Extreme conservatives believed that their views about three topics were more superior: (1) the need to require voters to show identification when voting; (2) taxes, and (3) and affirmative action. Extreme liberals, on the other hand, believed that their views were superior on (1) government aid for the needy; (2) the use of torture on terrorists, and (3) not basing laws on religion.

But wait! Aren’t these just fringe opinions being heard in the media? The good news is yes. The bad news is that the extremes are what people hear. If you imagine everyone existing on a normal distribution – with extreme opinions on the edges – then the vast majority of the people exist in the gulf between those people. However, those extremes are what people hear. In fact, this is what led to Popular Science shutting down their comments, based on findings by Brossard and Scheufele. What they did was ask people to read a study, and while the article remained the same, one group was exposed to civil comments, and the other to uncivil comments. What they found was striking:

In the civil group, those who initially did or did not support the technology — whom we identified with preliminary survey questions — continued to feel the same way after reading the comments. Those exposed to rude comments, however, ended up with a much more polarized understanding of the risks connected with the technology.

So seeing negative comments not only made people more skeptical of the article, it made them more skeptical of the science itself! That’s a huge concern for us, and how science is written about and discussed. Seeing negative comments, no matter how poorly written or ill-informed they are, makes people fundamentally view the science as being of lower quality. And that resulted in Popular Science closing their commenting section.

So to bring it all full circle, the “debate” was a microcosm of science and the public. Scientists sit back, do their work, and then turn around and say “Hey! You should do this” and then wonder why no one listens to them and why people fight them. We saw this with the New York soda ban, we’re seeing this in other spheres as well, and unless we change how we approach these hot button issues, we’ll lose the support of the fringe opinions (which we have already lost), but also the support of the moderates (which we can still get). I was having this discussion with my friend Steve Mann, who is one of the smartest men I know, and he sums it up best:

“It’s easier to poke fun at people with whom you disagree, particularly if you can imply that they are childish, old-fashioned, religious, or uneducated, than to honestly examine whether there is any merit to what they’re saying, and I think that’s a shame.”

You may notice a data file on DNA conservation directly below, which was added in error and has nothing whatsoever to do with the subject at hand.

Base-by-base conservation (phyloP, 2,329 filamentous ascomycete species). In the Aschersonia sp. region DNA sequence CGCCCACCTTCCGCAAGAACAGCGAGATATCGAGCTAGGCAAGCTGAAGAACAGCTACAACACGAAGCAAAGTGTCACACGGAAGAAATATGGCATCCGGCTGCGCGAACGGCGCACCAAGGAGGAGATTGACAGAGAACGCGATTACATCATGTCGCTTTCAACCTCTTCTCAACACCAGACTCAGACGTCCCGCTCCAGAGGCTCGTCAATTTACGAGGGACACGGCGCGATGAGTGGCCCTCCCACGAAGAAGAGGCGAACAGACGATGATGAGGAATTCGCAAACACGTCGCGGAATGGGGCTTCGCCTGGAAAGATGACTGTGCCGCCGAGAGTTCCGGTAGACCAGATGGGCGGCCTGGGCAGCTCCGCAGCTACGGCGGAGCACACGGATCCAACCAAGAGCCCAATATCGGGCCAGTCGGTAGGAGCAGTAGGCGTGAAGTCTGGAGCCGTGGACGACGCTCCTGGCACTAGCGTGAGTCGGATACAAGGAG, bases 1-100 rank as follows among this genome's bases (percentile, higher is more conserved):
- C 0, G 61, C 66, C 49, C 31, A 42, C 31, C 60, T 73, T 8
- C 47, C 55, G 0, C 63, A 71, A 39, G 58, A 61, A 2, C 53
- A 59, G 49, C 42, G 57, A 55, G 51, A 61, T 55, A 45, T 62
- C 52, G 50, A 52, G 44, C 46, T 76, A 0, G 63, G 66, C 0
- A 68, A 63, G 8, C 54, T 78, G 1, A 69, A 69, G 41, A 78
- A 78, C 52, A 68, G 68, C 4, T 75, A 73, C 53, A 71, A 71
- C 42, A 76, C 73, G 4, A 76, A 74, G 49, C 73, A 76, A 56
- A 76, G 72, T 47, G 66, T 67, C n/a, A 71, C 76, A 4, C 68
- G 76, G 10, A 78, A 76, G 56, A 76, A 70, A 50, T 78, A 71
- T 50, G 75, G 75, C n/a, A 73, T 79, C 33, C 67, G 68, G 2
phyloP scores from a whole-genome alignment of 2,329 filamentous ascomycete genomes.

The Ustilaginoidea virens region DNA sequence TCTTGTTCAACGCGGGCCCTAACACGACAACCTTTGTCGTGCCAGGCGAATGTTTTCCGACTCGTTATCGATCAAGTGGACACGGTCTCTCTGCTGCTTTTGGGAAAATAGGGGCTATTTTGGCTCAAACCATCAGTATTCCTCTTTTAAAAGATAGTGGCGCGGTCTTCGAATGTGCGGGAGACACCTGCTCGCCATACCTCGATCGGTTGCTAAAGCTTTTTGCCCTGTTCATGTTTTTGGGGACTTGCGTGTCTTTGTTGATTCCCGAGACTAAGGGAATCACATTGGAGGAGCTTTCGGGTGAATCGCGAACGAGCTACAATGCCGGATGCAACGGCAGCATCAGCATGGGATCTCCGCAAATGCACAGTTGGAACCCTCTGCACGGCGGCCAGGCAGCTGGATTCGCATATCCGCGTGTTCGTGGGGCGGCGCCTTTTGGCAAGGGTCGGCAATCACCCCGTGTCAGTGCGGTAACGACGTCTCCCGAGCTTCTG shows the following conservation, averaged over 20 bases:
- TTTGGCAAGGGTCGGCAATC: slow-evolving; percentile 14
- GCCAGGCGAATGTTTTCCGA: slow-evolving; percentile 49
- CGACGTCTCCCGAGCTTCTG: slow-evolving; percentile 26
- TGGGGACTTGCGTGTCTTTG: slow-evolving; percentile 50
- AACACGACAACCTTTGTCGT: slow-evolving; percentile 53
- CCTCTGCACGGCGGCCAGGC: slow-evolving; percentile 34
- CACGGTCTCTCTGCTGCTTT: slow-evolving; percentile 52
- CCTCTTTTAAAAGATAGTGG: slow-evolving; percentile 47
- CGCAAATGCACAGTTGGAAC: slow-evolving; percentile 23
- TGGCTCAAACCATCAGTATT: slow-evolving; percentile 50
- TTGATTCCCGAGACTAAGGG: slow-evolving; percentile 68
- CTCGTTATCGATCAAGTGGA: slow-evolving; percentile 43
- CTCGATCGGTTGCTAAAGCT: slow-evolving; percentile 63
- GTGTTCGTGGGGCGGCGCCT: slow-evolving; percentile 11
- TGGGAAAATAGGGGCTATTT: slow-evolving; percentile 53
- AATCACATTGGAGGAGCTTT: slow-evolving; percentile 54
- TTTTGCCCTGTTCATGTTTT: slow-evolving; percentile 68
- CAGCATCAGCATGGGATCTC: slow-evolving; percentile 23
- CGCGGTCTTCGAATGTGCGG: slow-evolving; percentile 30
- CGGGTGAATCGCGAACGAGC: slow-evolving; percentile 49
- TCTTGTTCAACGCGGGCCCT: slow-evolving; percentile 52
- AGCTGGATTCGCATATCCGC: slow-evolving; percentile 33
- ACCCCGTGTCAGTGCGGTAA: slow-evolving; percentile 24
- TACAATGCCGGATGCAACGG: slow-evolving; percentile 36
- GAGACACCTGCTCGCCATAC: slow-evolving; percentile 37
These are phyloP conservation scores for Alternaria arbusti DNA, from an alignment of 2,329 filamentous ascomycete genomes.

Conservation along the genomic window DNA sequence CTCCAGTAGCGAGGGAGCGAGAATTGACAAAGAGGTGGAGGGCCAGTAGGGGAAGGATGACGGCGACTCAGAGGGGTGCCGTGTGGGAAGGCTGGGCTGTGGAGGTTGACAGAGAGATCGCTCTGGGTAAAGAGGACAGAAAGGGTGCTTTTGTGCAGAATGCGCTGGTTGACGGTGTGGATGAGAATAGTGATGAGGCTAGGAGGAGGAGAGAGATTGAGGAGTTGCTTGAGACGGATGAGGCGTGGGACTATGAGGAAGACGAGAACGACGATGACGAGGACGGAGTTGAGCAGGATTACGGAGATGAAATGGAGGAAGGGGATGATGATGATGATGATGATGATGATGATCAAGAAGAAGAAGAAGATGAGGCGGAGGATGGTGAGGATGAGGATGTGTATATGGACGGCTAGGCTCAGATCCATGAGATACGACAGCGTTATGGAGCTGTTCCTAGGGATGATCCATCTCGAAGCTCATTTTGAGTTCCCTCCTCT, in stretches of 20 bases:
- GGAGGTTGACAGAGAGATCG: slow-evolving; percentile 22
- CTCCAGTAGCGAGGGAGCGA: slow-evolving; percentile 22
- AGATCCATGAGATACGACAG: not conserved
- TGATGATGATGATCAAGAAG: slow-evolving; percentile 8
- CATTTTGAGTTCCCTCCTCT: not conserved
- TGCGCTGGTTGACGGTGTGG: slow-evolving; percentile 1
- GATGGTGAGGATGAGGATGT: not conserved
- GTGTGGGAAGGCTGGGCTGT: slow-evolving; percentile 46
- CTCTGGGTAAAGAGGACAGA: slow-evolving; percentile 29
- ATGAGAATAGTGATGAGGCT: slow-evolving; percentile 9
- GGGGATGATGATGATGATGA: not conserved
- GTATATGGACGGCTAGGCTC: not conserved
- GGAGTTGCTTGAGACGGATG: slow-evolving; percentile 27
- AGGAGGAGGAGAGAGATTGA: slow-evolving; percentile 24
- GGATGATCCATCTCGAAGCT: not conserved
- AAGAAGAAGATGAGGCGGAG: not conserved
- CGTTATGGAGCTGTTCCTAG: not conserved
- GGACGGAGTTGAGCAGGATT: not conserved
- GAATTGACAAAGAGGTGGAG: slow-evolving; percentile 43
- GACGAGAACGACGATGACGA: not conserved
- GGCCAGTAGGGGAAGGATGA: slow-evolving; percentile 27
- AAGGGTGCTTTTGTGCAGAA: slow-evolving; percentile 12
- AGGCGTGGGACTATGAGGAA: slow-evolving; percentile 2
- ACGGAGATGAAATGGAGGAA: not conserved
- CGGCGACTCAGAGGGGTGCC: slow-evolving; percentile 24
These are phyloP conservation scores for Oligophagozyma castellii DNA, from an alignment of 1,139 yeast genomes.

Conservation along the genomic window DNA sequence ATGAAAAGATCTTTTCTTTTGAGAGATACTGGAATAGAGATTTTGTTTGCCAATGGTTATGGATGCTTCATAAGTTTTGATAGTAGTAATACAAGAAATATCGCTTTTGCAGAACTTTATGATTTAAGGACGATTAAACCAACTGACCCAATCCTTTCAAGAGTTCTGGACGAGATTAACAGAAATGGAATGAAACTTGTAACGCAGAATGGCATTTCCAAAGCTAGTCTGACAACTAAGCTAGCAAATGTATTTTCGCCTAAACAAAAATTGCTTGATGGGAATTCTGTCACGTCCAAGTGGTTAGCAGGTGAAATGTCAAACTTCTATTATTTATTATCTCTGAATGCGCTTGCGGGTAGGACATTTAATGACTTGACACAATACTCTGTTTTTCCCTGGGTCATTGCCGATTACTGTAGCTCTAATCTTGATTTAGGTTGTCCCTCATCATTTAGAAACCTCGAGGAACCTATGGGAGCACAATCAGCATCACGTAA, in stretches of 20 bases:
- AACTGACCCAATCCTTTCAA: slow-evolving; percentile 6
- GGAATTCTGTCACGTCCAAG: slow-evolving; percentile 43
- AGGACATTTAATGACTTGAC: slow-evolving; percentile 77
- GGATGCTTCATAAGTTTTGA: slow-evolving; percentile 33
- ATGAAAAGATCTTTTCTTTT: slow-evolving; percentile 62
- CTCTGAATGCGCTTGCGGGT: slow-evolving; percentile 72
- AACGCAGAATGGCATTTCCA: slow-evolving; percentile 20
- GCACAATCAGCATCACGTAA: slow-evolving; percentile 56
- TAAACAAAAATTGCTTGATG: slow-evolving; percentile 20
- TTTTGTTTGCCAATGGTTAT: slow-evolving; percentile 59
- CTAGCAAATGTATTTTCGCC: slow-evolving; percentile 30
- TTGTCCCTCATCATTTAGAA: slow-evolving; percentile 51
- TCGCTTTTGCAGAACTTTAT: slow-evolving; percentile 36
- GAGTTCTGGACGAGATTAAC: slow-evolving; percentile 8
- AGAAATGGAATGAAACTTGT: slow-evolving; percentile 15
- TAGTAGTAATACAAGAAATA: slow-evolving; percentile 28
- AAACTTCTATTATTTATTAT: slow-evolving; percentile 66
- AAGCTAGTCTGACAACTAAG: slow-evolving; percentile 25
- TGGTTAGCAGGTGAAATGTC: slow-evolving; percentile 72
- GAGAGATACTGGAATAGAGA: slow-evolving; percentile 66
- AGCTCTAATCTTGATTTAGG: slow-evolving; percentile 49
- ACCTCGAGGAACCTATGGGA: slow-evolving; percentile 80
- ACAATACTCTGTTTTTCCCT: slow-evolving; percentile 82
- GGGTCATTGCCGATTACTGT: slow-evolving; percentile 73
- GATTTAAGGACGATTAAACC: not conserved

I’m not taking sides – that wasn’t the aim of this piece. The aim of this piece is to tell you to listen with a open mind, discuss issues with others, and at all costs avoid ad hominem and personal attacks. If we want to bring people together, we have to avoid using language that drives us apart. If we want to promote science, we have to discourage hate. And if we want to educate others, we first have to start by understanding others.

Reference:
K. Toner, M. R. Leary, M. W. Asher, K. P. Jongman-Sereno. Feeling Superior Is a Bipartisan Issue: Extremity (Not Direction) of Political Views Predicts Perceived Belief Superiority. Psychological Science, 2013; DOI: 10.1177/0956797613494848

Strategies for Hearing Impaired Students, Educators, and Colleagues and The Bigger Picture

Today, Sci-Ed is happy to welcome Rachel Wayne to the blog to discuss hearing impairment in higher education, and this is her third post on the topic (for the first post, click here, and her second post is available here). For more about Rachel, see the end of this post.

One of the biggest frustrations facing students with disability (or those with disability in general), I think, concerns our lack of familiarity within society as a whole with respect to the needs of individuals with disability. This isn’t taught in schools and some of us just simply are never exposed to the experiences that require us to educate ourselves about disabilities. Even worse, the general sentiment often seems that we may be afraid to even approach such individuals for fear of not knowing how to conduct ourselves or for fear of offending someone. The recommendations and suggestions below for communicating with hearing impaired individuals are by no means comprehensive, but they are a good place to start. Although they are written specifically with the educational system in mind, they are by no means circumscribed to a single context (I also encourage you to read Parts I and II before moving on).

Advice to Other Students and Colleagues